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Saturday, 9 March 2013

image for New York miraculously not destroyed following arraignment of bin Laden's son-in-law in civilian court

NEW YORK, NY--A thankful relief hangs over the city today, after the revelation that Sulaiman Abu Ghaith, al-Qaeda spokesperson and son-in-law of Osama bin Laden, was arraigned in civilian court yesterday, amazingly without a single loss of life or any recorded property destruction.

"I saw the whole thing on TV; he was properly mirandized, [and] he had a lawyer by his side and everything," a visibly shaken Maureen Pohar, 44, told reporters. "It's a miracle nobody was killed."

"We dodged a real bullet here, let me tell you," said Keith Rodriguez, an auto mechanic, with a shudder. "He was actually informed of what he was being charged with, and as far as I could see, wasn't being waterboarded. That kind of recklessness almost always leads to disaster."

Sulaiman, who spent approximately 25 minutes in an American civilian court, mercifully did not use his Constitutionally-protected rights to destroy the courthouse or any other prominent landmark, nor did he inflict a single injury or death.

Nevertheless, many are fearful of the prospect that Sulaiman may be returned to civilian court, with some political commentators saying the odds of Sulaiman appearing in court and not destroying half the city again are miniscule. Retired Colonel and Fox News contributor Stephen McGrath told reporters he feels the danger isn't over yet.

"Look, any time somebody is being processed through the legal system in the manners proscribed by the Constitution, it's very dicey. Lawyers, rights, transparency, proof of guilt-it's a real mess that's well due for some overhaul. But when you've got a terrorist in the mix, well, you're just asking for a catastrophe to occur," said McGrath.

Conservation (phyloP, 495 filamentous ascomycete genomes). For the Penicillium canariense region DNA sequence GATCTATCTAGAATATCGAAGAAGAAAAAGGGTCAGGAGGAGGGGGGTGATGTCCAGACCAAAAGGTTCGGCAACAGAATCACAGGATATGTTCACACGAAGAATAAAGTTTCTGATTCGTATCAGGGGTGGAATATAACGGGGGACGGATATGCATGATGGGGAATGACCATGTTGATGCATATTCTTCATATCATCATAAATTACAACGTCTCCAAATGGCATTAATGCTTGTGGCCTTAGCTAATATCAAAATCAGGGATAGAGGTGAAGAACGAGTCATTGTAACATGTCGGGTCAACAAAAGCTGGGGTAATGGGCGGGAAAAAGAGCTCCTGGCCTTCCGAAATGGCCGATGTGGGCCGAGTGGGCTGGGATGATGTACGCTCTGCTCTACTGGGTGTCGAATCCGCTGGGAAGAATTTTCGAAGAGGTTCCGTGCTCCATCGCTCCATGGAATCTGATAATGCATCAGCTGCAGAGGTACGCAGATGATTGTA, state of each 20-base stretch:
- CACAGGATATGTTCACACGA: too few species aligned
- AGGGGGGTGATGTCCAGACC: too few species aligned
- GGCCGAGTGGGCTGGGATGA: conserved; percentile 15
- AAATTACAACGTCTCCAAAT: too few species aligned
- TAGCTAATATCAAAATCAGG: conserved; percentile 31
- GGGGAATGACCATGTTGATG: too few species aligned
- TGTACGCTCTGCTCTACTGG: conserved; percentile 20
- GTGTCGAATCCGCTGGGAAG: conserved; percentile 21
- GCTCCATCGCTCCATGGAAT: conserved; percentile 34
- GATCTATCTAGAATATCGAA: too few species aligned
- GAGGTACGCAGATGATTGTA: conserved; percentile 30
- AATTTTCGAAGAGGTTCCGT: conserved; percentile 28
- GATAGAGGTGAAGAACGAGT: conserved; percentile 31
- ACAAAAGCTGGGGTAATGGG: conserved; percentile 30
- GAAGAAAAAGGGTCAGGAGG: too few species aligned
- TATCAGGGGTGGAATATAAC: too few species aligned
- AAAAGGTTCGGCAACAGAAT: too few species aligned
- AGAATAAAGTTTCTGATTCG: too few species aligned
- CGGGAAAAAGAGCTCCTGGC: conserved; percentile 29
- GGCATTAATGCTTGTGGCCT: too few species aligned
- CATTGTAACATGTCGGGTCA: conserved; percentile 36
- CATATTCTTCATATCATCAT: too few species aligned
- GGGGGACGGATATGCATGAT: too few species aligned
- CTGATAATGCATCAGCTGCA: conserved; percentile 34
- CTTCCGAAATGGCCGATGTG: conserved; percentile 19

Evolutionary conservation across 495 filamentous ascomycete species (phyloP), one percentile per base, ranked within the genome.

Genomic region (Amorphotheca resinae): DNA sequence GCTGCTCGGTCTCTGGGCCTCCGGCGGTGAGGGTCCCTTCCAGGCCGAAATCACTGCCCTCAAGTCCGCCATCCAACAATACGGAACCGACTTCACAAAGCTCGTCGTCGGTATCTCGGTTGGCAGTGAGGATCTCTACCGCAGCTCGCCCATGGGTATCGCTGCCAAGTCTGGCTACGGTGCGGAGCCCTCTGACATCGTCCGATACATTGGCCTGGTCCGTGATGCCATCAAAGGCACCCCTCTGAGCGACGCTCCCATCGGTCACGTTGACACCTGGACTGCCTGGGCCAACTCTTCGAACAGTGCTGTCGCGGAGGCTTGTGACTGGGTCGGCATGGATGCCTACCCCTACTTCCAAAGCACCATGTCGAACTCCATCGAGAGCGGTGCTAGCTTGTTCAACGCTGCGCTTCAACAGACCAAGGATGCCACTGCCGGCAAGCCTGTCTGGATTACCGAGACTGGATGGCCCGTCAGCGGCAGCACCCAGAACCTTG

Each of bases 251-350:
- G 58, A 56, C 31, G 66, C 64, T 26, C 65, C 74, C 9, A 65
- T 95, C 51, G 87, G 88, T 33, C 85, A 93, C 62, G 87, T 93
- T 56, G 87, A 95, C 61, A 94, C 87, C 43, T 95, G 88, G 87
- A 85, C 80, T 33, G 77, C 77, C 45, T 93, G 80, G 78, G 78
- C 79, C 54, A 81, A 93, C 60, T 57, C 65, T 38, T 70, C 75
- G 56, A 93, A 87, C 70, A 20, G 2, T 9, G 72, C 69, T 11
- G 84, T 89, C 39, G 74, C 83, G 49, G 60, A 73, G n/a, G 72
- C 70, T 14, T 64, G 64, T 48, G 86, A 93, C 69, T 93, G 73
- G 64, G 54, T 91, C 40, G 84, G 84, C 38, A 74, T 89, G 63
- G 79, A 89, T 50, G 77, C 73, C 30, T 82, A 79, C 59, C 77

"Mark my words: each and every time that man is brought before a judge, no American is safe," McGrath concluded.

Sulaiman's apparent inability or unwillingness to wreak havoc and death in the courthouse has led some to wonder if the accused is a terrorist at all.

"It's odd. We all know that a terrorist being brought to trial in a civilian court would lead to another 9/11, at the very least. Yet, at least this time, nothing happened," commented Joe Scarborough on Morning Joe. "I don't know if [Sulaiman] is just playing the long-game here, but, the way he didn't use the protections of the Bill of Rights to destroy everything within reach makes me wonder if he's nothing more than an ordinary criminal."

However it plays out in the future, New Yorkers are glad, if only for today, that the worst didn't come to pass.

"I still don't know how I'm going to explain this to my four-year-old," admitted Shelley Wash of Brooklyn. "How on earth do you tell an innocent little girl that the country she lives in applies the law equally to all under its jurisdiction?"

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